These more recent cases of power abuse and physical force are nothing new. Streaks of misconduct within the New York City police force in the ’70s called for the famous Knapp Commission to hold hearings on the extent of corruption in the city’s police department.

Police officer Frank Serpico’s startling testimony against fellow officers not only revealed systemic corruption but highlighted a longstanding obstacle to investigating these abuses: the fraternal understanding among police officers–known as “the Code of Silence” and “the Blue Curtain”–under which officers regard testimony against a fellow officer as betrayal.

In the 1980s and 90s, the work of criminologist Herman Goldstein aimed to improve organizational rules and publicized a code of police conduct by the International Association of Chiefs of Police. One policy he initiated was better community-policing efforts. However, according to Cohen, these efforts were largely undermined by other congruent laws in place.

“Community policing is a great idea,” poses Cohen. “The principles of it are very sound, more often than not, but the way that it gets implemented is a bit more segregated than normal enforcement.”

Two of the main obstructions to community policing is effective arrest quotas and impact policing, according to Cohen.

“Community policing in New York was really being implemented at the same time as effective arrest quota,” points out Cohen. “Arrest quotas give a perverse incentive for officers to make something up or face consequences for their career.”

It’s one subject that both police unions and police reform advocates seem to agree on, which is that arrest quotas are counterproductive and dismantle any lasting trust.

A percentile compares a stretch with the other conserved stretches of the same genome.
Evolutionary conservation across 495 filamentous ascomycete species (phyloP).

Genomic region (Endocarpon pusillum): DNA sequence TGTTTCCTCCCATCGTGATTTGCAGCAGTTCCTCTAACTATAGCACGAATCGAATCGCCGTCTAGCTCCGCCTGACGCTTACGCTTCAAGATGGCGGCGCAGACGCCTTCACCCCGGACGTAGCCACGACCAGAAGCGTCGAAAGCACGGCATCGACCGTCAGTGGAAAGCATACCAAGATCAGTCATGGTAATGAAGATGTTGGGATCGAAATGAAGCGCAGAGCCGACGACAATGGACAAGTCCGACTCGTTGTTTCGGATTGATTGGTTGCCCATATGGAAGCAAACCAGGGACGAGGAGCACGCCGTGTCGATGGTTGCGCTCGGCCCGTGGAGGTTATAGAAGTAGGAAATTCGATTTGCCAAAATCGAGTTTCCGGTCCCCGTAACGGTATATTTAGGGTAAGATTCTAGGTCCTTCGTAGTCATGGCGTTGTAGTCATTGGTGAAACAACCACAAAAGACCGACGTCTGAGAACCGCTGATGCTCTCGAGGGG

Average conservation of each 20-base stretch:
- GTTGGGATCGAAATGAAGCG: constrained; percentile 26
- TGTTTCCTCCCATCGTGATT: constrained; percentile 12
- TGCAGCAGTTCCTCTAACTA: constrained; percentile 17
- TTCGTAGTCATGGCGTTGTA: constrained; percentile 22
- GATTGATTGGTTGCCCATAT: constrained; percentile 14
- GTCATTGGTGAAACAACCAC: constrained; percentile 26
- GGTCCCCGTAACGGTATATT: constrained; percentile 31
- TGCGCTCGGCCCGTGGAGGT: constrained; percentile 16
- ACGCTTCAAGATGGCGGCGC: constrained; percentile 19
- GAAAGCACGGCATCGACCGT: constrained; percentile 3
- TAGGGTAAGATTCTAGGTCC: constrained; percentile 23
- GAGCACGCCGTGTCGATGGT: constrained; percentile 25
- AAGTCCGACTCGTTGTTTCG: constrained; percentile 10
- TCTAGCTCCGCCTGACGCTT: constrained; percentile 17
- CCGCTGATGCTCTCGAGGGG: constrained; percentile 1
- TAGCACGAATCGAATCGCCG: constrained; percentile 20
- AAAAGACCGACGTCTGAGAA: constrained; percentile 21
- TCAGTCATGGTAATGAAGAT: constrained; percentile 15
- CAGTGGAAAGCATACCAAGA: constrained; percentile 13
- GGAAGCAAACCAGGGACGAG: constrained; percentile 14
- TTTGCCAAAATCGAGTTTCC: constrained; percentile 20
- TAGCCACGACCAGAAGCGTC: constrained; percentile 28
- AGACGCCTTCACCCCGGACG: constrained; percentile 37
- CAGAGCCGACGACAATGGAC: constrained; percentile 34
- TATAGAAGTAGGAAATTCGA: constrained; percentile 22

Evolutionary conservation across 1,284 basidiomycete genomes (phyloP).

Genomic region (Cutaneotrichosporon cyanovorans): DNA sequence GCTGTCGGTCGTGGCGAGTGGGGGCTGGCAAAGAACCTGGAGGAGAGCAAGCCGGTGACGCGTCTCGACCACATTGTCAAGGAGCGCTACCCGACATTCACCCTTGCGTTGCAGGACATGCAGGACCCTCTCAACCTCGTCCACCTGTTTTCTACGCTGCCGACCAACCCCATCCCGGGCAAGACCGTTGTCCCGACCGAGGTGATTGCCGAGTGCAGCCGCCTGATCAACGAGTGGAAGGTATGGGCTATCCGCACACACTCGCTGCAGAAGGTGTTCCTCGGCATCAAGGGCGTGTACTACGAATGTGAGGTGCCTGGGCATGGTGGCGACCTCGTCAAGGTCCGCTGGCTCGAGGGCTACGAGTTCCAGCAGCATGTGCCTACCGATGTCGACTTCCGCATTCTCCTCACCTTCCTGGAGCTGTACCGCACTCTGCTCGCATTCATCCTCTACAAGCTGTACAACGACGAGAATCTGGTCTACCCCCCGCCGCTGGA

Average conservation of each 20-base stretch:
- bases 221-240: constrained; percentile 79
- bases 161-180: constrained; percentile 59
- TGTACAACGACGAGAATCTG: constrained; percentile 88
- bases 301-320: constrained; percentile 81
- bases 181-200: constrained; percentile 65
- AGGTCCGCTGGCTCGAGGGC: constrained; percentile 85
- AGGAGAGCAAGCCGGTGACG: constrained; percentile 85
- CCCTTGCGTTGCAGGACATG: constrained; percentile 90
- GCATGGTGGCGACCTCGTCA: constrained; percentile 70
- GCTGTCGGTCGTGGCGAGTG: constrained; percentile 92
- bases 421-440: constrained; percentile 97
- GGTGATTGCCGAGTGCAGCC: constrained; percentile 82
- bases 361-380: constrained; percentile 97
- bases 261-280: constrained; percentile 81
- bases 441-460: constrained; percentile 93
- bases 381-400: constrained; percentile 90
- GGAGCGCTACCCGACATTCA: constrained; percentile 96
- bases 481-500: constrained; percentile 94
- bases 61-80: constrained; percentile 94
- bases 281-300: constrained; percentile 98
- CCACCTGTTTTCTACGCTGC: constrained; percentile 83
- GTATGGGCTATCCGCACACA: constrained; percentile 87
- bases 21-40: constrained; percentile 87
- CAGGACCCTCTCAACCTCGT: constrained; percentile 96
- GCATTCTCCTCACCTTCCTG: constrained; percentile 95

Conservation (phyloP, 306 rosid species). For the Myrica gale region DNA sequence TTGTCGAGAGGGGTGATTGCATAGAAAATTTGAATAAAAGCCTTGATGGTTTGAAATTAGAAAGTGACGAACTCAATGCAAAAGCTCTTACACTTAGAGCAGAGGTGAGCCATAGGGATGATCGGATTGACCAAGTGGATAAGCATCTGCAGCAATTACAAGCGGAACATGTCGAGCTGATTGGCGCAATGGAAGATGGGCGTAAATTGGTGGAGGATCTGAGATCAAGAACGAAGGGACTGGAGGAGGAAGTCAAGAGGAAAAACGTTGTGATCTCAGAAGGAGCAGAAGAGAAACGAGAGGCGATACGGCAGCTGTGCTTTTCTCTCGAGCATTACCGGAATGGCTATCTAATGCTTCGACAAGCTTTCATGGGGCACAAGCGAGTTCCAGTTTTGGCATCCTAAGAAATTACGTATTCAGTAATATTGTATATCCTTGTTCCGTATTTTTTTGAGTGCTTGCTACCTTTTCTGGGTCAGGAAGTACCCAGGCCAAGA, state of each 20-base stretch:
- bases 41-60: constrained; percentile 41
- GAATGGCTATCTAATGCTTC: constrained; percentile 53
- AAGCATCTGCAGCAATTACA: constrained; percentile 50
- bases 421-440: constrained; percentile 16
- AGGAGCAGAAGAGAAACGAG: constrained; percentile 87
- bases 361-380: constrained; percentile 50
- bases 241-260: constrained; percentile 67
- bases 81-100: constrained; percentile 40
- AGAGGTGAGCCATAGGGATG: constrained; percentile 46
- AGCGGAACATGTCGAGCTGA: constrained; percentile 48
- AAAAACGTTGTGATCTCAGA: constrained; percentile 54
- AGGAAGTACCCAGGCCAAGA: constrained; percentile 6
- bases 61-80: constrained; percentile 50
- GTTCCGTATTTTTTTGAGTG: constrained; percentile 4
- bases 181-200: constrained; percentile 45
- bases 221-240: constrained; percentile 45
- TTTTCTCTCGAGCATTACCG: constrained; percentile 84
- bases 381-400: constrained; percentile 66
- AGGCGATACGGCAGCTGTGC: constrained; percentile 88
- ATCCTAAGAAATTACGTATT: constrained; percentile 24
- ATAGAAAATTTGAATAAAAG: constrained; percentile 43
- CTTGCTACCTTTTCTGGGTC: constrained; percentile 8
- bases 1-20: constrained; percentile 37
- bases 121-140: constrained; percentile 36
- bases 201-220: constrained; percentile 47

Officer Adhyl Polanco joined the NYPD force in 2005 and quickly realized the corroding use of quotas. He encountered an unspoken rule that expected officers to bring in 20 tickets and one arrest per month.

“The culture is, you’re not working unless you are writing summonses or arresting people,” Polanco said in an interview with NPR.

“Community policing and quotas are antithetical principles,” continues Cohen.

On top of that, Operation Impact was implemented in order to have more boots on the ground in high crime-ridden neighborhoods. This was a movement in the NYPD to take rookies, fresh from the academy and place them into the worst areas of the city under traditionally hardened, jaded sergeants.

“It’s well documented that a police officer’s behavior is molded more by their sergeant than by the academy,” lays out Cohen.

These three programs all work against each other in the effort to bring about more humane policing and fruitful community relations with police officers. But recommendations on the most effective tactic to improving policing methods can be as numerous as the complaints levied against current law enforcement.